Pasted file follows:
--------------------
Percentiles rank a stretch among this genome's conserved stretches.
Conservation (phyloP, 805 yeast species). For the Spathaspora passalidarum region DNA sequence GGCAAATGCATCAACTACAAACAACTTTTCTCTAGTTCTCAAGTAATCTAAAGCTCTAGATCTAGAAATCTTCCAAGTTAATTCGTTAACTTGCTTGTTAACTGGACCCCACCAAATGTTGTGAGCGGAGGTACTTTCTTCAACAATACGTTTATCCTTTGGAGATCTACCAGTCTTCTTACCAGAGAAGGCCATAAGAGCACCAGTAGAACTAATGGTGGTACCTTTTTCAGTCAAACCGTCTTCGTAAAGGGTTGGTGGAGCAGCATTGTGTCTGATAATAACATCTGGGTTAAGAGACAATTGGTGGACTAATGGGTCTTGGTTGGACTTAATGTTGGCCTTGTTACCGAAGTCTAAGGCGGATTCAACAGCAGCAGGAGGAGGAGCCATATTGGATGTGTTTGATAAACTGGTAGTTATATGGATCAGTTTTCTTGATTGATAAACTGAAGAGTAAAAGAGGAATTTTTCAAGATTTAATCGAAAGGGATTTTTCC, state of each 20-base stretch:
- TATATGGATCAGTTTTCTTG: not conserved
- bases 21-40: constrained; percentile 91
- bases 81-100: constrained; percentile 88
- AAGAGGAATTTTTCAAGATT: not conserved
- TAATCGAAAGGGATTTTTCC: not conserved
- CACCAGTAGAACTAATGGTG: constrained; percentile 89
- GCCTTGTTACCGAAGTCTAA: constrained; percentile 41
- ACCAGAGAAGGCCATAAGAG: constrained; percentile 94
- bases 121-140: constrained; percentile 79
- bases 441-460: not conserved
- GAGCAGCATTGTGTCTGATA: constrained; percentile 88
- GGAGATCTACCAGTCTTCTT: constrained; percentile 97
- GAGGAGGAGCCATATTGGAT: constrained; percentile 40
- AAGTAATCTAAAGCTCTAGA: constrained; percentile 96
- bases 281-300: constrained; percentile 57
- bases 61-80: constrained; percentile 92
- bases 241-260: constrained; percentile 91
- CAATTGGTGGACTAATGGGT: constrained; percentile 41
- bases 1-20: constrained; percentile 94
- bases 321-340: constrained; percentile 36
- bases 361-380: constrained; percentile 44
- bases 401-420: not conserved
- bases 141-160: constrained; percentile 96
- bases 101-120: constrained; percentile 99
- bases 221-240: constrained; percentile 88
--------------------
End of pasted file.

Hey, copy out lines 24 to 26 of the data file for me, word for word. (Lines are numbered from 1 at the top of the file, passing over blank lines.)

- bases 401-420: not conserved
- bases 141-160: constrained; percentile 96
- bases 101-120: constrained; percentile 99